Conjugated oppression is a term that explains how class-based exploitation and ethnic/race/caste discrimination interact explosively to produce an overwhelming experience of oppression that is more than the sum of its parts. The anthropologist Philippe Bourgois used it to explain the situation of indigenous plantation workers in Central America and we found it extremely useful to consider the situation of Dalits, Adivasis and other minority groups. In our work, we argue that the continued and changing oppression of these groups has taken place through three interrelated processes. First, that inherited inequalities of power – their extreme historical powerlessness and disadvantage - led to their adverse incorporation into colonial and Indian capitalism. Second, they have become the quintessential low-end super-exploited seasonal migrants of the modern economy. Third, conjugated oppression is central to this. While old-time caste and tribe based stigmatisation and oppression has lessened somewhat, it has not gone away. Instead it has been made to work in new ways that enables the exploitation of Adivasis and Dalits in the modern economy. They are still stigmatised, and if need be violently oppressed. Ethnic and caste-based slurs and sexual harassment are common, but also caste-based atrocities and the rape and murder of Adivasis by vigilantes and by the army are alarmingly regular phenomena. Leading Dalit and Adivasi activists, as well as labour and human rights activists are languishing in jail, without having their cases tried before the courts. Government oppression, public discriminatory discourses and direct violence keep them in their place and enables their super-exploitation. It is this explosive exploitation-oppression nexus across caste/ethnic/gender divisions that the term conjugated oppression enables us to see and understand.


Class struggle is the conflict between ruling and oppressed social groups, ultimately over the surplus value of the labour of the oppressed that the ruling classes loot. The ruling classes will not give up their position and wealth easily and those who are oppressed have to fight for their dues. Many communist parties and their unions are taking on the class struggle for ‘the proletariat’. But in fact, class struggle can be expressed in many forms, through the idiom of gender or race or indigeneity (not just class). In essence, class struggle is the struggle against conjugated oppression, for a future without oppression and exploitation.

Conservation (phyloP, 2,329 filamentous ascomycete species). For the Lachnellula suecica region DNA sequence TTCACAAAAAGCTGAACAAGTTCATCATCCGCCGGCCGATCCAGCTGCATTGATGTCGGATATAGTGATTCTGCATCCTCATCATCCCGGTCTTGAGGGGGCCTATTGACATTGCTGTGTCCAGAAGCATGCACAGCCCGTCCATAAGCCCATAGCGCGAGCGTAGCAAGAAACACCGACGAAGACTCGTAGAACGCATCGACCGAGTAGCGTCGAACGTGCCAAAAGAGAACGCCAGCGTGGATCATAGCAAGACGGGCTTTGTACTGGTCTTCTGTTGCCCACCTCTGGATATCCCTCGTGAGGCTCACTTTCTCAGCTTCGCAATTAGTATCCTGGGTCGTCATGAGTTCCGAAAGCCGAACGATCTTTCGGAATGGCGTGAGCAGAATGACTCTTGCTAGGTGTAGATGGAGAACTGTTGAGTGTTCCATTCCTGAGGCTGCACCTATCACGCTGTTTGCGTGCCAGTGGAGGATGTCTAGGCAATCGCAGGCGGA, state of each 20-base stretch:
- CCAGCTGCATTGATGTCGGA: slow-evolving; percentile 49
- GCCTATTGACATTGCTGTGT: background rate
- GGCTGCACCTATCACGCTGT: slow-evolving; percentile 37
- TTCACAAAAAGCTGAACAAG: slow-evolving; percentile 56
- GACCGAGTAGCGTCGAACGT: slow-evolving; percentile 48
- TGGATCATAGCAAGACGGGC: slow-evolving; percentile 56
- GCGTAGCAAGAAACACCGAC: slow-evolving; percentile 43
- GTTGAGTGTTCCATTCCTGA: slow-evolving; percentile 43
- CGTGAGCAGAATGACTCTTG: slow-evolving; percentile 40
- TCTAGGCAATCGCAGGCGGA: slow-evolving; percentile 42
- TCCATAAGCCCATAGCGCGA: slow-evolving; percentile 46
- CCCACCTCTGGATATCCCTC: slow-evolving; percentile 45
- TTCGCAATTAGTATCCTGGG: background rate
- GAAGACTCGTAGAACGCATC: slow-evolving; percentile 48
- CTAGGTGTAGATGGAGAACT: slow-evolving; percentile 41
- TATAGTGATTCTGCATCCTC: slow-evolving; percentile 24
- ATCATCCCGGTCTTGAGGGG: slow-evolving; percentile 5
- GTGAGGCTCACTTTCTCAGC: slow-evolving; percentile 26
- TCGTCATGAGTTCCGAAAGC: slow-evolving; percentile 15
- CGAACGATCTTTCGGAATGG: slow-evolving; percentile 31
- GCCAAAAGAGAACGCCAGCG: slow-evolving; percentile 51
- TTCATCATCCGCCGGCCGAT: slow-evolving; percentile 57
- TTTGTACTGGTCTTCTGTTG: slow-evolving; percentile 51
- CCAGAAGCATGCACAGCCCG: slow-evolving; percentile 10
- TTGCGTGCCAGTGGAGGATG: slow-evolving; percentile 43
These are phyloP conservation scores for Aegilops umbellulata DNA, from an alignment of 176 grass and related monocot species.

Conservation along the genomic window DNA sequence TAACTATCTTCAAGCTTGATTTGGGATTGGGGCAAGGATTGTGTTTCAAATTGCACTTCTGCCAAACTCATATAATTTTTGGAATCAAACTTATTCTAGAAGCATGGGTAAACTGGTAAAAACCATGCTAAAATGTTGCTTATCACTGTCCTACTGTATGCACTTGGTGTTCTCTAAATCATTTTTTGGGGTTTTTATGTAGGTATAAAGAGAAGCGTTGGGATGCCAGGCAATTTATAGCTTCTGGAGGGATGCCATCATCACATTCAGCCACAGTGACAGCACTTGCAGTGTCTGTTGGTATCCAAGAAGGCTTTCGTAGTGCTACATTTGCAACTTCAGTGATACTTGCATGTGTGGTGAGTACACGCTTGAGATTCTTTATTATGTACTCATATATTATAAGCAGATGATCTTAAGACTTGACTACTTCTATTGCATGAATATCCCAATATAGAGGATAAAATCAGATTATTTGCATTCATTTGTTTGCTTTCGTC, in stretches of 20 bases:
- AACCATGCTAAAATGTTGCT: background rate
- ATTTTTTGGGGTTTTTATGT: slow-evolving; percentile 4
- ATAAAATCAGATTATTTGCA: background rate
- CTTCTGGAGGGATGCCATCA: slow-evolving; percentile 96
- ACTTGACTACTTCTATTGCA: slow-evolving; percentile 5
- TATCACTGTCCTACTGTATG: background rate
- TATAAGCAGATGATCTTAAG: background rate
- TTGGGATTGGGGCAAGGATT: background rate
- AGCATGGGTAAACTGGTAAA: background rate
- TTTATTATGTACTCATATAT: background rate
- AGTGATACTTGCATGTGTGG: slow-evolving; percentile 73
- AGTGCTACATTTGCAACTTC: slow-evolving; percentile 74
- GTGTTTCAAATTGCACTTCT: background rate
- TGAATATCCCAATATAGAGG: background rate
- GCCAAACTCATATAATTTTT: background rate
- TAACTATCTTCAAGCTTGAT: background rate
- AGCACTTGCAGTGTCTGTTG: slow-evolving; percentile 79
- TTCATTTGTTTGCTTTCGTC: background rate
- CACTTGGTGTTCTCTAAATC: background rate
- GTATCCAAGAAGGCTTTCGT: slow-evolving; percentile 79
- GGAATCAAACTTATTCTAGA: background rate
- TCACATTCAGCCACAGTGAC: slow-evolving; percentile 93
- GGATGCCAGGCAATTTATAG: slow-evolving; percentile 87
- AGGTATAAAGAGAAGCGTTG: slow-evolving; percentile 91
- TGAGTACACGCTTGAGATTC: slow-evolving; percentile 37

What is the significance of class politics and conjugated oppression in understanding the current situation with farmer protests in India? i.e., How do these things influence the nature of action against the state and capitalism from an agrarian perspective? And how does it relate to who is leading/getting the most say in the farmer’s movement?


There have been several protests and struggles against discriminatory and oppressive government policies in the last few years but the farm laws struggle 2020-2021 stands out. It was the only one where the protesters won, and it is now challenging the Hindu fundamentalist rule in parts of India.


For nearly a year the farm laws protests dominated the North Indian countryside. Class politics and conjugated oppression are key to understanding the strength of the struggle. It is striking how broad-based the coalition of protesters was, crossing lines of class difference and oppression. The large protest camps in the outskirts of Delhi which were the epicentres of the struggle were teeming with activities by farmers, Dalit farmhands, labourers and unions, men and women, and caste Hindus, Sikhs and Muslims.